George Clooney takes his biggest directorial swing yet with “The Midnight Sky,” and comes away with a decidedly mixed result. A beyond-bleak post-apocalyptic thriller, the sci-fi film reaches a reasonably satisfying finish, but follows an uneven orbit in getting there.
The actor-director’s filmography has exhibited an interest in end-of-the-world scenarios – including producing and starring in a remake of “Fail Safe” for CBS – and he’s back in that territory here. Set in 2049, the movie begins three weeks after an unspecified “event” that will spell mankind’s doom, with Clooney’s Augustine – situated at an outpost in the Arctic – still alive, but for how long no one knows.
Still, Augustine has one task left to perform: Warning a spaceship with a diverse crew of astronauts from returning to a dying planet, but rather hoping to divert them, after a deep-space mission that might have provided hope of a habitable planet upon which they could take refuge.
Adapted from Lily Brooks-Dalton’s book “Good Morning, Midnight” by writer Mark L. Smith (“The Revenant”), the film oscillates between the astronauts and Augustine, while fleshing out details about his character through a series of flashbacks.
The premise is bleak and the sledding (literally, when Augustine realizes he needs to reach another location to contact them) arduous. There are also formidable challenges facing the explorers, with a crew that includes Felicity Jones, David Oyelowo, Kyle Chandler, Demián Bichir and Tiffany Boone.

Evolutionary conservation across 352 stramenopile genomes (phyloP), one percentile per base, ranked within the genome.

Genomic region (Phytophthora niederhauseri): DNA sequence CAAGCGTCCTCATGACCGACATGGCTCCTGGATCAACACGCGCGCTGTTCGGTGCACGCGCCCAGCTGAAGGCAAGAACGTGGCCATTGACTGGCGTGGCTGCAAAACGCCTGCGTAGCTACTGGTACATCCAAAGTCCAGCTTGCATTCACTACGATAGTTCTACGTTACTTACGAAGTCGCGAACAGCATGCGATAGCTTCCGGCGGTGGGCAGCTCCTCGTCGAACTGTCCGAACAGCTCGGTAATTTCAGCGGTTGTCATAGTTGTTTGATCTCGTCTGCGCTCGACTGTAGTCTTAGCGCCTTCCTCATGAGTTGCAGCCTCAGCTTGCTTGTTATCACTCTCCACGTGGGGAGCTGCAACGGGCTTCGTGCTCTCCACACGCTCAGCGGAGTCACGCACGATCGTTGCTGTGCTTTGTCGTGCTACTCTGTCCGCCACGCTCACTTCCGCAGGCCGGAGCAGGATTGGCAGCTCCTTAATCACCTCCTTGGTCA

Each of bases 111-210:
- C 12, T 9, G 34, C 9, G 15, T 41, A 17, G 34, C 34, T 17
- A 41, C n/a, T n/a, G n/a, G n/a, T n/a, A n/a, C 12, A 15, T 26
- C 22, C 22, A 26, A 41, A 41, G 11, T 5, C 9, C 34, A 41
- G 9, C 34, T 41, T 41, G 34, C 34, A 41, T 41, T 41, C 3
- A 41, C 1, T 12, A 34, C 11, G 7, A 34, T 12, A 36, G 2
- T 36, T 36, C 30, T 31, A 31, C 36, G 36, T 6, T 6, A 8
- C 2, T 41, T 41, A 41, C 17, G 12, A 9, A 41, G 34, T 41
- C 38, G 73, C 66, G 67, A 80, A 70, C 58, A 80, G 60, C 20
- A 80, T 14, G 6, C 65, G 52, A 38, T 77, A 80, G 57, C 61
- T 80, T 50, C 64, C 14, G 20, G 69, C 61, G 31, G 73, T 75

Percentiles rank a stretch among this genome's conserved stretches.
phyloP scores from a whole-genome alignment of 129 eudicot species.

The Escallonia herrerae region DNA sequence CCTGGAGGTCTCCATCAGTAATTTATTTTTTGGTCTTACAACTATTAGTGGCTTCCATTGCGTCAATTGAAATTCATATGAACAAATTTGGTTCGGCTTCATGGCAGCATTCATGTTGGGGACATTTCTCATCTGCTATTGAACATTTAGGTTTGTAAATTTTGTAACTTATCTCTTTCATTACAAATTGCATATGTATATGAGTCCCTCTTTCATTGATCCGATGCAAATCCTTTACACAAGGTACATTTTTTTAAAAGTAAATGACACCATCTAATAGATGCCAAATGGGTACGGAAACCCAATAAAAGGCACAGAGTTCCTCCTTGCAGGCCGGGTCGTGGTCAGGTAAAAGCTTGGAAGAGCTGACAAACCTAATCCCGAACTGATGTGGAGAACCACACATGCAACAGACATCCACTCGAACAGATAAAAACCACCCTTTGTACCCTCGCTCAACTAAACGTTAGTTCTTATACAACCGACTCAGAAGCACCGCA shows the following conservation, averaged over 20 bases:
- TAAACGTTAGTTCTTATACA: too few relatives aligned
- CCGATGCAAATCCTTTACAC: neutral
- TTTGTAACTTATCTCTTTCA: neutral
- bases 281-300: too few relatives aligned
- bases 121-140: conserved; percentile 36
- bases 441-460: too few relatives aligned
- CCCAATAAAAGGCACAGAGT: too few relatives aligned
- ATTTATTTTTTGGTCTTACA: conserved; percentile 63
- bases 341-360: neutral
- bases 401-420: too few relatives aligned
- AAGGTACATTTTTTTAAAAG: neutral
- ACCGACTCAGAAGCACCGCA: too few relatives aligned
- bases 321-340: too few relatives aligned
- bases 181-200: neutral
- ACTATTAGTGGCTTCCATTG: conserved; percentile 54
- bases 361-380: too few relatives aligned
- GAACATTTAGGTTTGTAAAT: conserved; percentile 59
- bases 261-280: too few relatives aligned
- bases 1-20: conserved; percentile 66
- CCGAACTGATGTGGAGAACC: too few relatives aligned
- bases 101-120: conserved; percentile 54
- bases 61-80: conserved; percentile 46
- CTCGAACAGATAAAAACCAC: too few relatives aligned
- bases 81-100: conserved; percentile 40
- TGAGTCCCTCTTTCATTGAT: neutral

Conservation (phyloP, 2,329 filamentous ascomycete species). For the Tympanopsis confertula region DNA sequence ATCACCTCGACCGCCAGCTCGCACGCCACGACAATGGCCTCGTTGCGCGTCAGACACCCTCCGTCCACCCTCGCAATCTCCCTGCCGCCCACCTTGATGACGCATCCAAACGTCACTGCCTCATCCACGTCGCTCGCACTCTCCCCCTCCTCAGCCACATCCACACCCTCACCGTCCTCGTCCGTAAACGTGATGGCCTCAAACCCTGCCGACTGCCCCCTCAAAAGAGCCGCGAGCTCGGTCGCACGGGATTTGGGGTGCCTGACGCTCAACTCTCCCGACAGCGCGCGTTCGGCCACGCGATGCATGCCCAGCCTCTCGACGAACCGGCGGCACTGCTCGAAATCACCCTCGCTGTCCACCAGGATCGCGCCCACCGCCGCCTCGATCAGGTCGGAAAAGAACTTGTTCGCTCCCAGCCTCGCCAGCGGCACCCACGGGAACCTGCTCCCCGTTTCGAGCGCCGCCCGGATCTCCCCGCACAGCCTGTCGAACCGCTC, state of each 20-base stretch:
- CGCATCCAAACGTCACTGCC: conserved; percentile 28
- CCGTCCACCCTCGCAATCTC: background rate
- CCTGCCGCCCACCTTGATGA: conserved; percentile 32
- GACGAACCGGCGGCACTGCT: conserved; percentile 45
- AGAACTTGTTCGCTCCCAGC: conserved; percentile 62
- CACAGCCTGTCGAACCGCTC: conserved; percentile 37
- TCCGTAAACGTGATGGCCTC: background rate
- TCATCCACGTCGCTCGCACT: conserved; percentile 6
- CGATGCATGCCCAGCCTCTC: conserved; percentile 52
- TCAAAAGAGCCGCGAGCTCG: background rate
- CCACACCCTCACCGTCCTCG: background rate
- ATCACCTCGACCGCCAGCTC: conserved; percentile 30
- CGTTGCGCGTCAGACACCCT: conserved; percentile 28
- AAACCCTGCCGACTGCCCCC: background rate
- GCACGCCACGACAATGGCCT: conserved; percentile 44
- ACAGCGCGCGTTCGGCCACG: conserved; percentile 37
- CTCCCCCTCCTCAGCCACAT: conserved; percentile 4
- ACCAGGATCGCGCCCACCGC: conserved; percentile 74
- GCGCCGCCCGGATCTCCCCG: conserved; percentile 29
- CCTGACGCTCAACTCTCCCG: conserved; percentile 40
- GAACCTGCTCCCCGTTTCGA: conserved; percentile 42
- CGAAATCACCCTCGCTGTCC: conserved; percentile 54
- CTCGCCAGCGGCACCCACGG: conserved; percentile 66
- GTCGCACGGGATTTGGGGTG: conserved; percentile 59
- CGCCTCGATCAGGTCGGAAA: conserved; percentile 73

Barring one pretty dramatic space-faring action sequence, “The Midnight Sky” moves along somewhat listlessly, especially during the earth-bound sequences involving Clooney and the young girl (Caoilinn Springall) who becomes his companion. (Tom Hanks also plays opposite a child in “News of the World,” so there must be something in the water.)
Perhaps inevitably, the film bears a resemblance to other recent space-set fare, including a film in which Clooney co-starred, “Gravity,” and Christopher Nolan’s cerebral “Interstellar.” The main difference is a prevailing sense of hopelessness that works as a drag against the drama.
Clooney established early on with “Good Night, and Good Luck” that he was a serious filmmaker, as opposed to a dabbling movie star, and he has taken chances with projects of questionable commercial viability, a la the off-kilter “Suburbicon” and “The Monuments Men.”
“The Midnight Sky” is spared from any pressure to light up the box-office sky on Netflix, and that’s just as well. Because while Clooney has delivered a sobering and thoughtful film, dramatically speaking the story – a bit like Clooney’s taciturn scientist – feels confined in a prison of its own making.
“The Midnight Sky” premieres Dec. 23 on Netflix.